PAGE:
Last year, I broke my end-of-annum list-making into two categories — overlooked and obvious favorites. But in 2009, the divide in content seemed to be between the independents (those who self-produced and distributed their series and shorts) and the professionals (those who had some sort of official support network backing them up). So I’ve tried to come up with two lists that honor some of the best of both worlds; today, we have 10 series that represented some of the best in by-their-bootstraps web production over the last 12 months.
Garfunkel and Oates
Sure, there’s not a lot of competition in the girl comedy folk music scene, but that’s because actor/musicians Riki Lindhome and Kate Micucci dominate it. Politically incorrect, profane and utterly adorable, they’re a duo to be reckoned with.
Acting School Academy
My No. 1 piece of advice for people thinking about making a web series used to be, “Don’t make a web series about actors trying to make it in Hollywood, because there are too many already and they’re never good.” And then Acting School Academy had to go and be hilarious, well-made and creative, with some impressive social media work and ancillary material. I hate being proven wrong, but in this case I’ll get over it. (Technically, Acting School Academy has a distribution deal with Koldkast, but the series began as an independent.)
If I Made A Commercial for Trader Joe’s
A heartfelt love letter from a happy customer to his favorite store was the greatest viral ad of the year.
Doug Walker brings a nerdy glee to every slightly overlong episode of this series, which breaks down the best and worst of our childhood favorites.
Aside from one disappointing final reveal, Vetala was a tight and intriguing mystery that pulled off some incredible stunts with a low budget. It was also one of two excellent web series to come out of Vancouver this year, the other being the much higher-budgeted Riese.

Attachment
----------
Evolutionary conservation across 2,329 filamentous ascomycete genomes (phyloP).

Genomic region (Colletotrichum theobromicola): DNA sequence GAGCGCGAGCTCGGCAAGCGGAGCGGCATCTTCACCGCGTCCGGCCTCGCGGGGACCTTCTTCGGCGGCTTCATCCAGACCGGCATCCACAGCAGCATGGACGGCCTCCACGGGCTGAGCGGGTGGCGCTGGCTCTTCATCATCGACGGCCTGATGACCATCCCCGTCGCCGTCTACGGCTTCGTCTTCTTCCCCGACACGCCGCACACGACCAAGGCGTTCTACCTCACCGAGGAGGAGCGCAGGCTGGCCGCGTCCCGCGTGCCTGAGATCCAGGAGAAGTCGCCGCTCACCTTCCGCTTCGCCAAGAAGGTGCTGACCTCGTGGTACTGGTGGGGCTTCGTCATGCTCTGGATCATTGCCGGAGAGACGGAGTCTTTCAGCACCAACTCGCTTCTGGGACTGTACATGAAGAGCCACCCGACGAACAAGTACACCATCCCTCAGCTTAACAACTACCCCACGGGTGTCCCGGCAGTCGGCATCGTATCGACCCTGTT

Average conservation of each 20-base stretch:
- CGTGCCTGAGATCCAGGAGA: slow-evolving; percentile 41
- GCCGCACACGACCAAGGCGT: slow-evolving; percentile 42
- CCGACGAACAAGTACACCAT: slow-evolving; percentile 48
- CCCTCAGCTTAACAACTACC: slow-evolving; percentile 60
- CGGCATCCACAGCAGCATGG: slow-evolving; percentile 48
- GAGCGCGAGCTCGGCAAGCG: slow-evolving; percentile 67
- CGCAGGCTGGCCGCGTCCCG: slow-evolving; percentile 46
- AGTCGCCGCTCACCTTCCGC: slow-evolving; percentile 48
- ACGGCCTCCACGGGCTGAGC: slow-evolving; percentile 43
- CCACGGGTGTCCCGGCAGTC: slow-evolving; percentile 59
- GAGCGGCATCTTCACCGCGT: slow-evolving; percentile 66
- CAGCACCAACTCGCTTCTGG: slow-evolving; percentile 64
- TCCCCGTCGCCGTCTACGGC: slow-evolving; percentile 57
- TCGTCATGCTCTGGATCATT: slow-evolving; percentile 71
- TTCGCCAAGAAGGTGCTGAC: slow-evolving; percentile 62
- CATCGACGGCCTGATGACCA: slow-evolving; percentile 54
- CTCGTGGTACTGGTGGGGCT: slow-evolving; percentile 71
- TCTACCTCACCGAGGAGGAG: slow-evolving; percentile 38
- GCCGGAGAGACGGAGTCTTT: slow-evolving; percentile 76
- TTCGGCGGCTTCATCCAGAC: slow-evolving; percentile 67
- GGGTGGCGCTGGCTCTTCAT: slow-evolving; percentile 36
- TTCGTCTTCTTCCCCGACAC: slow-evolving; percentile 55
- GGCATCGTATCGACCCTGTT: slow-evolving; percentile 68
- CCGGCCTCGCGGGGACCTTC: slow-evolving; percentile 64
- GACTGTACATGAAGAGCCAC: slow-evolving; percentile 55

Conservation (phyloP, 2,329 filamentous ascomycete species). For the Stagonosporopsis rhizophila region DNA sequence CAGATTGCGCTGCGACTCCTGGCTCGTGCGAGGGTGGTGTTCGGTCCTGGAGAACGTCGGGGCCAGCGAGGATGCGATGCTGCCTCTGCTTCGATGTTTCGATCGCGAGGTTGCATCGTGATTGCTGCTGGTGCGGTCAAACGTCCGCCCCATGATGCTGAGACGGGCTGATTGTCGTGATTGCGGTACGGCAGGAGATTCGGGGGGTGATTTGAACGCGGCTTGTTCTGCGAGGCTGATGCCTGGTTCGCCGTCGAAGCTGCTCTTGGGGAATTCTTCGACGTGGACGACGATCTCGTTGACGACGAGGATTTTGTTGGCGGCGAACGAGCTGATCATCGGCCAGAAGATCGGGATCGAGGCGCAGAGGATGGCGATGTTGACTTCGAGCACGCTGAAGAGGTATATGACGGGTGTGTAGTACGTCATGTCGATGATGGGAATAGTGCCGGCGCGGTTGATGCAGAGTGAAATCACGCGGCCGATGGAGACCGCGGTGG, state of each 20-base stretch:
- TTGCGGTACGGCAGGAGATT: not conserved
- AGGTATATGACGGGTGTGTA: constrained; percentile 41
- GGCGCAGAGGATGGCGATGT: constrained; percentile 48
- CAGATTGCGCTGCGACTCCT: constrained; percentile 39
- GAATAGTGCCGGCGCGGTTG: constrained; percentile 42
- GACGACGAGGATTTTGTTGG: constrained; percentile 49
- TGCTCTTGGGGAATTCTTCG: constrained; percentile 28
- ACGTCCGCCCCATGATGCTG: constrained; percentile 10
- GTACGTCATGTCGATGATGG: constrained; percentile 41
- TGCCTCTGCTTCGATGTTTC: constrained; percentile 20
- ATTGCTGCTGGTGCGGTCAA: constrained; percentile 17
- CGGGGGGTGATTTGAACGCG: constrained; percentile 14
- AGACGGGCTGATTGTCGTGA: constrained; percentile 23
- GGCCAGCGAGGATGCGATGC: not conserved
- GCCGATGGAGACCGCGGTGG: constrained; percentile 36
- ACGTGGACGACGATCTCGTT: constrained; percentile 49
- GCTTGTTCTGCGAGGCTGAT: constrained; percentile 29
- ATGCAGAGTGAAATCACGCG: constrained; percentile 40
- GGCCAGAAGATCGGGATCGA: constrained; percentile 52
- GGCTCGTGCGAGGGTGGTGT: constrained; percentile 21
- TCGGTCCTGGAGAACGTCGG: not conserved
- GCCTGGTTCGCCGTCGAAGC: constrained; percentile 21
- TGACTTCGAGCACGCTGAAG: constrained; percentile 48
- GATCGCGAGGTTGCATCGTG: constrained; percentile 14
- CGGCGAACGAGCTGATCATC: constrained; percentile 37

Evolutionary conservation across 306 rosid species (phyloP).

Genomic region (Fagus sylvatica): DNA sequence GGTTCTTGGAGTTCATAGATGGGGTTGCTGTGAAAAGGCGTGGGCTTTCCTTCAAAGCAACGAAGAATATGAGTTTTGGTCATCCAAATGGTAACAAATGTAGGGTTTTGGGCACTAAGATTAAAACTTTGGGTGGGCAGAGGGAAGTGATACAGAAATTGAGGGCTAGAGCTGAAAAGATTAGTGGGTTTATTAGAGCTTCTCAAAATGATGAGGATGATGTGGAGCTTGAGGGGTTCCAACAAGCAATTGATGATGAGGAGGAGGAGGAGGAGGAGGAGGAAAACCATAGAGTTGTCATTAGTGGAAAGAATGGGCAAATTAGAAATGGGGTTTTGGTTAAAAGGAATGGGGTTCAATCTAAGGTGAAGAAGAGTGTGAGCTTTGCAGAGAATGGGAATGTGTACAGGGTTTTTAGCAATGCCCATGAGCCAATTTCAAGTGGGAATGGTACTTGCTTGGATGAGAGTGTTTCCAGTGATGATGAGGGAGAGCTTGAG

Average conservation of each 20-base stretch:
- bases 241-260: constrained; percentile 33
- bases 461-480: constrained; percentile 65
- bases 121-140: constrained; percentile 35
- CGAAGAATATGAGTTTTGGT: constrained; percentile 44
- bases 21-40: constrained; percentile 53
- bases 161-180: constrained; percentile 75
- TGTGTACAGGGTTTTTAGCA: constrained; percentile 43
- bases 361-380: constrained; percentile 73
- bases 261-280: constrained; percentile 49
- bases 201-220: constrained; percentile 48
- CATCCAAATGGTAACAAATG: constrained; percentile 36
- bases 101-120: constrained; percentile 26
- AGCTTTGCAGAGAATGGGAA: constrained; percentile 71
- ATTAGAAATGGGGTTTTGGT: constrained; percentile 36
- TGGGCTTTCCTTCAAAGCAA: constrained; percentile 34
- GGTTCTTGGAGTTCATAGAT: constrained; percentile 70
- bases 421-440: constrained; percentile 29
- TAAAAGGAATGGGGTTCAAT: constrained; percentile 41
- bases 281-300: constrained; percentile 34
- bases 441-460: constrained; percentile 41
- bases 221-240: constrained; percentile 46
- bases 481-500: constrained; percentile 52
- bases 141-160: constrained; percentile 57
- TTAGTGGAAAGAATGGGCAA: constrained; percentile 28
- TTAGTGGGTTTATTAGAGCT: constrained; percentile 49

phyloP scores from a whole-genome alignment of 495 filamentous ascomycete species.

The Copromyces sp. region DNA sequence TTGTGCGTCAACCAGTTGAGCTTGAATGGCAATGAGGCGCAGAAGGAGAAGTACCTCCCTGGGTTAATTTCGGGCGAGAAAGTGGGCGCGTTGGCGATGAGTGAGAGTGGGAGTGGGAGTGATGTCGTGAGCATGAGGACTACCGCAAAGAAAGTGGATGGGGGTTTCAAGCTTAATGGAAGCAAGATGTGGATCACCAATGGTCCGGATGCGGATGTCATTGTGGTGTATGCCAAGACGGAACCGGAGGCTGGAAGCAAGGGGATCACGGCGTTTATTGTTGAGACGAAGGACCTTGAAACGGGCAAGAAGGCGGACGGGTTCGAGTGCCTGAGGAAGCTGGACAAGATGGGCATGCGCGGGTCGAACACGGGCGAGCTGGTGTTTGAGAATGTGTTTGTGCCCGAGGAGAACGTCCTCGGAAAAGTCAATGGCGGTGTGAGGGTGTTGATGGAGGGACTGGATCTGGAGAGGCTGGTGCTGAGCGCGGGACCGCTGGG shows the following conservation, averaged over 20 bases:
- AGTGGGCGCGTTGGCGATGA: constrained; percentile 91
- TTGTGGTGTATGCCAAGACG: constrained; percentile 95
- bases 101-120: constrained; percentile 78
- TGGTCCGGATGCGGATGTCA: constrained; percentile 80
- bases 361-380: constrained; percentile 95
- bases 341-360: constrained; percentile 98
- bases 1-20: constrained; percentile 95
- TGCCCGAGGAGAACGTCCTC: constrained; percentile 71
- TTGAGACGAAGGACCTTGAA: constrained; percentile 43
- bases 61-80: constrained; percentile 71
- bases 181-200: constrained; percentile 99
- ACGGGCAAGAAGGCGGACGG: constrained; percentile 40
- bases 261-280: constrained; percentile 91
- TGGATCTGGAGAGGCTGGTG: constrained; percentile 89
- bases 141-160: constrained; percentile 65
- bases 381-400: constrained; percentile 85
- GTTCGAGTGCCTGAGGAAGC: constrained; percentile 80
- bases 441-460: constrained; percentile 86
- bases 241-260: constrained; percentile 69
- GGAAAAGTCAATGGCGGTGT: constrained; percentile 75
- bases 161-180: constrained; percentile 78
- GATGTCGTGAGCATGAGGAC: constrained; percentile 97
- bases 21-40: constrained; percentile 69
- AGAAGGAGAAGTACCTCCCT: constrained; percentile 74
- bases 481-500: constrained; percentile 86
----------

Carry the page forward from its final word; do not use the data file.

Polished cinematography, editing and acting (including Easy to Assemble star Justine Bateman) bring to life the rants of real people — making for a great series that reveals how strange people are when they’re angry.
Duffy and the Crab
These short, erratically released vignettes featuring former Step by Step star Patrick Duffy and a giant crab puppet, created by Duffy’s son and daughter-in-law, are some of the funniest bits of deadpan web comedy out there. Don’t believe me? Listen to them talking about losing their virginity.
I had a hard time getting into this Australian import initially, but when it took home Best Acting and Best Overall Web Content at this fall’s Independent TV Fest, I started paying attention. A tenderly-crafted documentary-style portrait of a small-town girl in way over her head.
Man Vs. Thing
A criminally underwatched absurdist sports satire. Every detail, from the commentators’ insights to the on-screen graphics, is honed to comedic perfection.
A charming sci-fi series about a lost starship, told via its bumbling captain’s video diary.
Taste is personal, but whether you agree with these picks, or think I’m a moron for overlooking something obvious, the comments are a fine place to say so.